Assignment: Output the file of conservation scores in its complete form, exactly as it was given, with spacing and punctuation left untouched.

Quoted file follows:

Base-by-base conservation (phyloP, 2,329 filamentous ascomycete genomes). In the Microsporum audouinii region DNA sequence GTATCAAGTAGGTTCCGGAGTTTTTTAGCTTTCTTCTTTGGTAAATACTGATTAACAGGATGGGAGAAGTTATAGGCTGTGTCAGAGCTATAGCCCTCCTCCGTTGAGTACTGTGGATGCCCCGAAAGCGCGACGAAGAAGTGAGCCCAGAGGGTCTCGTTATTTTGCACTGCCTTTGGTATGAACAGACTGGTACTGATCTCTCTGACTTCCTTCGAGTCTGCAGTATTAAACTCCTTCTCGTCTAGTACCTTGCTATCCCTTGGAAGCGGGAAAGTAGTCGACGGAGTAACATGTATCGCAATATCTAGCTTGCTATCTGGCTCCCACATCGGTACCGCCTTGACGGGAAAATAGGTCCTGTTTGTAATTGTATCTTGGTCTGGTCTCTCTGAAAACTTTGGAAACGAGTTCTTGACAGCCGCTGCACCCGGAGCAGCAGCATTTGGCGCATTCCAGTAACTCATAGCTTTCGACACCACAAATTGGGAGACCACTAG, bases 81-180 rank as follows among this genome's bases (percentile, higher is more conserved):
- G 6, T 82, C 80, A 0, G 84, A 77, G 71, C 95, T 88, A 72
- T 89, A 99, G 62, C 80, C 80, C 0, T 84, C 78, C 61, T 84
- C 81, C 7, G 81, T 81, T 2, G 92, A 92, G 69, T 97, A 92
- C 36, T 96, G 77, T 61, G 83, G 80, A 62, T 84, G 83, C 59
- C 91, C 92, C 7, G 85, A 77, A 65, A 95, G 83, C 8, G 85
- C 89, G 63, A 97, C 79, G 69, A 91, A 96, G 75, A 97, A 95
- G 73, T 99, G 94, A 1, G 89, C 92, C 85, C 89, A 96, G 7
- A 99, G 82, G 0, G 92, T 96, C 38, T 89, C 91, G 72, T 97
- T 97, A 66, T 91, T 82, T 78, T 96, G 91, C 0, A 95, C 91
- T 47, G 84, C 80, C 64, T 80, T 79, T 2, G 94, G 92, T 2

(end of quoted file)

Base-by-base conservation (phyloP, 2,329 filamentous ascomycete genomes). In the Microsporum audouinii region DNA sequence GTATCAAGTAGGTTCCGGAGTTTTTTAGCTTTCTTCTTTGGTAAATACTGATTAACAGGATGGGAGAAGTTATAGGCTGTGTCAGAGCTATAGCCCTCCTCCGTTGAGTACTGTGGATGCCCCGAAAGCGCGACGAAGAAGTGAGCCCAGAGGGTCTCGTTATTTTGCACTGCCTTTGGTATGAACAGACTGGTACTGATCTCTCTGACTTCCTTCGAGTCTGCAGTATTAAACTCCTTCTCGTCTAGTACCTTGCTATCCCTTGGAAGCGGGAAAGTAGTCGACGGAGTAACATGTATCGCAATATCTAGCTTGCTATCTGGCTCCCACATCGGTACCGCCTTGACGGGAAAATAGGTCCTGTTTGTAATTGTATCTTGGTCTGGTCTCTCTGAAAACTTTGGAAACGAGTTCTTGACAGCCGCTGCACCCGGAGCAGCAGCATTTGGCGCATTCCAGTAACTCATAGCTTTCGACACCACAAATTGGGAGACCACTAG, bases 81-180 rank as follows among this genome's bases (percentile, higher is more conserved):
- G 6, T 82, C 80, A 0, G 84, A 77, G 71, C 95, T 88, A 72
- T 89, A 99, G 62, C 80, C 80, C 0, T 84, C 78, C 61, T 84
- C 81, C 7, G 81, T 81, T 2, G 92, A 92, G 69, T 97, A 92
- C 36, T 96, G 77, T 61, G 83, G 80, A 62, T 84, G 83, C 59
- C 91, C 92, C 7, G 85, A 77, A 65, A 95, G 83, C 8, G 85
- C 89, G 63, A 97, C 79, G 69, A 91, A 96, G 75, A 97, A 95
- G 73, T 99, G 94, A 1, G 89, C 92, C 85, C 89, A 96, G 7
- A 99, G 82, G 0, G 92, T 96, C 38, T 89, C 91, G 72, T 97
- T 97, A 66, T 91, T 82, T 78, T 96, G 91, C 0, A 95, C 91
- T 47, G 84, C 80, C 64, T 80, T 79, T 2, G 94, G 92, T 2